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Mystery of archaeal butane degradation solved

Oct 17, 2016

Researchers from the Max Planck Institute for Marine Microbiology in Bremen and their colleagues from the Helmholtz-Zentrum für Umweltforschung (UFZ) in Leipzig discovered microbial communities thriving on the hydrocarbon butane without the help of molecular oxygen. The microbial consortia, obtained from hydrothermally heated sediments in Guaymas Basin, Gulf of California, use unprecedented biochemistry to feed on butane.


Gaseous hydrocarbons in the seafloor

Natural gas is often released at the seafloor surface. In the upper sediment layers methane is formed by methanogenic archaea (see box). Economically more valuable gas reservoirs are however situated in deeper layers of the seafloor. Here gas forms in purely chemical reactions from geothermally heated biomass of plant, animal and microbial origin. Along with methane, the thermogenic (thermally generated) gas contains other hydrocarbons such as propane and butane. As anyone who has lit a gas stove, a lighter or started a gas powered car knows, burning gas requires oxygen. Also many microorganisms eat hydrocarbon gases by using oxygen, for instance in well-oxygenated top sediment layers. When the oxygen is used up, other microorganisms take over, however most of their metabolic solutions to activate and fully oxidize their substrate are completely unknown.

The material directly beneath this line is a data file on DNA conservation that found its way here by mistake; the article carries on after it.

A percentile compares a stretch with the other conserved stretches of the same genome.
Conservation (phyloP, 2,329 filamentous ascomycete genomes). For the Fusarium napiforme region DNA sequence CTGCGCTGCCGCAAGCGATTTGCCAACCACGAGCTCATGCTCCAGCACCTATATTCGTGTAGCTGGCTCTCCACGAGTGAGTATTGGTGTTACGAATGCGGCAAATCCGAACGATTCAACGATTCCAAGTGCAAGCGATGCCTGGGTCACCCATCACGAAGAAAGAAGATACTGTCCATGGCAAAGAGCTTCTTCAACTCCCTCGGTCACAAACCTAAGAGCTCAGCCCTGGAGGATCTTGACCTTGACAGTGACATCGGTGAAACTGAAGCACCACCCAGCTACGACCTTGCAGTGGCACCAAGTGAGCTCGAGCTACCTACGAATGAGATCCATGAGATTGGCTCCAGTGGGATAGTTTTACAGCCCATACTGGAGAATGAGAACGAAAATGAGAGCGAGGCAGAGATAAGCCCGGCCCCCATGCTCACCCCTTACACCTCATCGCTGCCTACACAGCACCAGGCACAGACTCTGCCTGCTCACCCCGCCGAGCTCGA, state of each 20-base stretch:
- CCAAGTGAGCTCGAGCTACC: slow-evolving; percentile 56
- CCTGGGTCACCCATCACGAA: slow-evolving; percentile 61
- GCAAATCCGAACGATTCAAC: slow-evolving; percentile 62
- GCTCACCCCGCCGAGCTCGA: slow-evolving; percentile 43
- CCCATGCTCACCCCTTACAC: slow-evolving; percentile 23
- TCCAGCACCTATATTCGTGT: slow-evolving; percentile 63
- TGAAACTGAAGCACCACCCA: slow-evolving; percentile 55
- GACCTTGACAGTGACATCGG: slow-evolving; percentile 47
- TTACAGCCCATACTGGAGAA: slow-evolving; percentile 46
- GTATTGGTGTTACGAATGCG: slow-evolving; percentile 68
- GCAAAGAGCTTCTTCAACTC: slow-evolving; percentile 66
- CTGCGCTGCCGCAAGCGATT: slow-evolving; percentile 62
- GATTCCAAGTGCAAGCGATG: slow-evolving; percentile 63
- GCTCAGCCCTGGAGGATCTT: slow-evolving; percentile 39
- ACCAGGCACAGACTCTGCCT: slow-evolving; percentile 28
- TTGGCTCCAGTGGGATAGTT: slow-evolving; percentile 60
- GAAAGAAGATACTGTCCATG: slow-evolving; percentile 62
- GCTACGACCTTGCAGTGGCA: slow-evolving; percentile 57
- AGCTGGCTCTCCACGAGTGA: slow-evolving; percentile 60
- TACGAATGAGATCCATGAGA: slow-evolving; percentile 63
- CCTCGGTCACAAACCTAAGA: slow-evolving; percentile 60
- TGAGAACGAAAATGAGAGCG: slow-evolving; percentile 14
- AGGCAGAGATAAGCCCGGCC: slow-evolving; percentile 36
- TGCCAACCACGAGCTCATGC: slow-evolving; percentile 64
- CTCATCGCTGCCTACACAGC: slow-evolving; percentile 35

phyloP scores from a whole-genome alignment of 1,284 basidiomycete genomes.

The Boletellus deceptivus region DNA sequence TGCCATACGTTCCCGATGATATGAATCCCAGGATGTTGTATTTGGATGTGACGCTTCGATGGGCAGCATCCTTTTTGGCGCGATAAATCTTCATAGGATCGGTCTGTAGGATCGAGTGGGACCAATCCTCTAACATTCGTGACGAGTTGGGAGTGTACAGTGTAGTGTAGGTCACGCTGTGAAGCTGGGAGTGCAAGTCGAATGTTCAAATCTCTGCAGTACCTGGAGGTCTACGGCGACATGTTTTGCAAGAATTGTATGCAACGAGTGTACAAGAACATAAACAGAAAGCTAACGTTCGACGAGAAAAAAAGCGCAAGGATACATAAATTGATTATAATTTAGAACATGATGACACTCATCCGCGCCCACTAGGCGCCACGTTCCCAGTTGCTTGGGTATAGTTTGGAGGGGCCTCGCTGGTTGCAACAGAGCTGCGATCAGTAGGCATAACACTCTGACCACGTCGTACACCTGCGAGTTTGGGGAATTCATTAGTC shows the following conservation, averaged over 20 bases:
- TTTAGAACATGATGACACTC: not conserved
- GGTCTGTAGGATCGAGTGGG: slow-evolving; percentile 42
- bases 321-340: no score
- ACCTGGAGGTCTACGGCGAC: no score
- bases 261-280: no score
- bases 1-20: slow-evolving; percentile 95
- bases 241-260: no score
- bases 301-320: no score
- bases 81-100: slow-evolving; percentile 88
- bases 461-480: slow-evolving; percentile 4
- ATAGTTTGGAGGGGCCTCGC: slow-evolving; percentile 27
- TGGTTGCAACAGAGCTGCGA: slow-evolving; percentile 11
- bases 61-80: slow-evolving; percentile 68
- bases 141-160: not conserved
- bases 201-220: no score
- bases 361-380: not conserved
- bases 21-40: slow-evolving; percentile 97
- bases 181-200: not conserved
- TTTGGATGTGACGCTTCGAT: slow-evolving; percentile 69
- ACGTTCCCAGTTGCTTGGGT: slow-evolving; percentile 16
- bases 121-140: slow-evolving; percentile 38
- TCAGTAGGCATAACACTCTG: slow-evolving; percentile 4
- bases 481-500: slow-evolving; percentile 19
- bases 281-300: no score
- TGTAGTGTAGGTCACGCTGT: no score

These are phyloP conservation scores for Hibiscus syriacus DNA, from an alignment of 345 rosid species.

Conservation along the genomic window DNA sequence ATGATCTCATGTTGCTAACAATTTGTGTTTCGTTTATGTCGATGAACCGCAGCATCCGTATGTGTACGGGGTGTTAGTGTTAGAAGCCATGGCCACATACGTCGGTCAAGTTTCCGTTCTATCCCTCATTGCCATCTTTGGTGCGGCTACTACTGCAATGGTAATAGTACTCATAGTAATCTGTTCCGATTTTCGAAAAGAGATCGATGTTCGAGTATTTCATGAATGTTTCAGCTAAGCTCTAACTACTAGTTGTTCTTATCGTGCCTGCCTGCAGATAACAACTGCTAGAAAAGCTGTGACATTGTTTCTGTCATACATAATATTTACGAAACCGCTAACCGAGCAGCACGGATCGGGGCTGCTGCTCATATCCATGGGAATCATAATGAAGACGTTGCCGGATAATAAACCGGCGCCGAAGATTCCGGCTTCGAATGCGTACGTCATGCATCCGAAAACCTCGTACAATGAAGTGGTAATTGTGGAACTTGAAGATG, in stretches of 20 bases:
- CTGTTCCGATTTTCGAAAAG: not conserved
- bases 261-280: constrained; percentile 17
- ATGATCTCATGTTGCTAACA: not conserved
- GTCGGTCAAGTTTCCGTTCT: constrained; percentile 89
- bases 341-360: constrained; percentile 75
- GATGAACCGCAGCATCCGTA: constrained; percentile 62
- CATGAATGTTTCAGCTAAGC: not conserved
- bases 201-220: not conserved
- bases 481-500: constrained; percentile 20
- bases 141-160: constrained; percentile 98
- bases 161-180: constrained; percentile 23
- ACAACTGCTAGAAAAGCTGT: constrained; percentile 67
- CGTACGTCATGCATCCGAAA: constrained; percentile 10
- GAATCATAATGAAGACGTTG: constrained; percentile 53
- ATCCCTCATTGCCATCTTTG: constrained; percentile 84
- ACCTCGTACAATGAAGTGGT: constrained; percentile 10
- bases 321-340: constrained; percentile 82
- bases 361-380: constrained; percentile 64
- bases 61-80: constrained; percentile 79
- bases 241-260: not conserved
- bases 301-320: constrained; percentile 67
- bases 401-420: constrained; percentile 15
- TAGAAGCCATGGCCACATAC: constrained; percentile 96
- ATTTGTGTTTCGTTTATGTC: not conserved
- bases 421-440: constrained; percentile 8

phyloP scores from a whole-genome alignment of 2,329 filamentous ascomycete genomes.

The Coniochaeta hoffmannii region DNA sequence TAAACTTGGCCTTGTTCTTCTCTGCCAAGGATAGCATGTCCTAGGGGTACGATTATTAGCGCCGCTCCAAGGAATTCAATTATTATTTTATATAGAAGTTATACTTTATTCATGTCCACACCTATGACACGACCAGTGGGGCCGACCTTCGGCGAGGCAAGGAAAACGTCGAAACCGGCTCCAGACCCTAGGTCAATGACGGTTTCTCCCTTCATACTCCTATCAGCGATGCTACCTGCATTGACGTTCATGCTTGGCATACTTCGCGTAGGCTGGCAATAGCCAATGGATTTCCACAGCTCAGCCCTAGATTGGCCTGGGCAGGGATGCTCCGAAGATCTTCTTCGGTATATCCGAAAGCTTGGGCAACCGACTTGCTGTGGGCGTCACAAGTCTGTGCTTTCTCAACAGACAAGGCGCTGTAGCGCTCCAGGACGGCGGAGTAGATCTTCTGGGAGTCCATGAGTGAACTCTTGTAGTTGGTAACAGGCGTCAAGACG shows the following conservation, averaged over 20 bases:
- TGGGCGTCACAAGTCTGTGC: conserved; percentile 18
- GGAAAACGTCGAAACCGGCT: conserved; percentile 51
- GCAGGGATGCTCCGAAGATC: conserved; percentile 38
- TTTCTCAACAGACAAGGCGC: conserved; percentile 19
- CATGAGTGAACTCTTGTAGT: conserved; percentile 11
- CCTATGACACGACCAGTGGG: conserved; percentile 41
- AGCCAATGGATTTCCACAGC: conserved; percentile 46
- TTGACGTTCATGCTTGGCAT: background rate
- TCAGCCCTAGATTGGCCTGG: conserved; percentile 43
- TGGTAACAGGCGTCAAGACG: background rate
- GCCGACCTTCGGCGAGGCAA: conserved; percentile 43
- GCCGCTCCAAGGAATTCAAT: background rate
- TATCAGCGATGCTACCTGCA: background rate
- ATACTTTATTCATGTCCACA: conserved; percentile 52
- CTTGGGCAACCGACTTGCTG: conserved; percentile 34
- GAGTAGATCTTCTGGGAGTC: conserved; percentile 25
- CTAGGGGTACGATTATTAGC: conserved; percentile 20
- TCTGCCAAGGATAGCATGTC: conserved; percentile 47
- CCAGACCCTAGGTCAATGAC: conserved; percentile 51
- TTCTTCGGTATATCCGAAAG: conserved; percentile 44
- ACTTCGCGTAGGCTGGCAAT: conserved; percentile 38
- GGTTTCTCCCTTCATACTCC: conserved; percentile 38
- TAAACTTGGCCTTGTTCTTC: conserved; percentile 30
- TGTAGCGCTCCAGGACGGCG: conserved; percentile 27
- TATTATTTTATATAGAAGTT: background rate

How microorganisms consume natural gas without molecular oxygen

Distinct microorganisms specialized on the anaerobic oxidation of different hydrocarbons. Even though methane is the simplest hydrocarbon, its anaerobic oxidation (AOM) coupled to sulfate reduction involves a team of two specific partners, archaeal and bacterial. The methane-oxidizing archaea (ANME) use similar enzymes as their methane-producing (methanogenic) relatives, however in reverse direction. To activate the methane molecule these archaea produce large quantities of the enzyme Methyl-Coenzyme M Reductase (MCR). MCR binds the methane as methyl group to the sulfur compound coenzyme M, thereby starting the oxidation process which eventually leads to carbon dioxide (CO2). The ANME however do not possess enzymes for sulfate reduction: this part of the AOM process is covered by the sulfate-reducing partner. On the other hand, the anaerobic oxidation of the larger gases, propane and butane, was found in bacteria that couple hydrocarbon oxidation to sulfate reduction in one cell.


The novel pathway for butane is based on the degradation of the anaerobic methane oxidation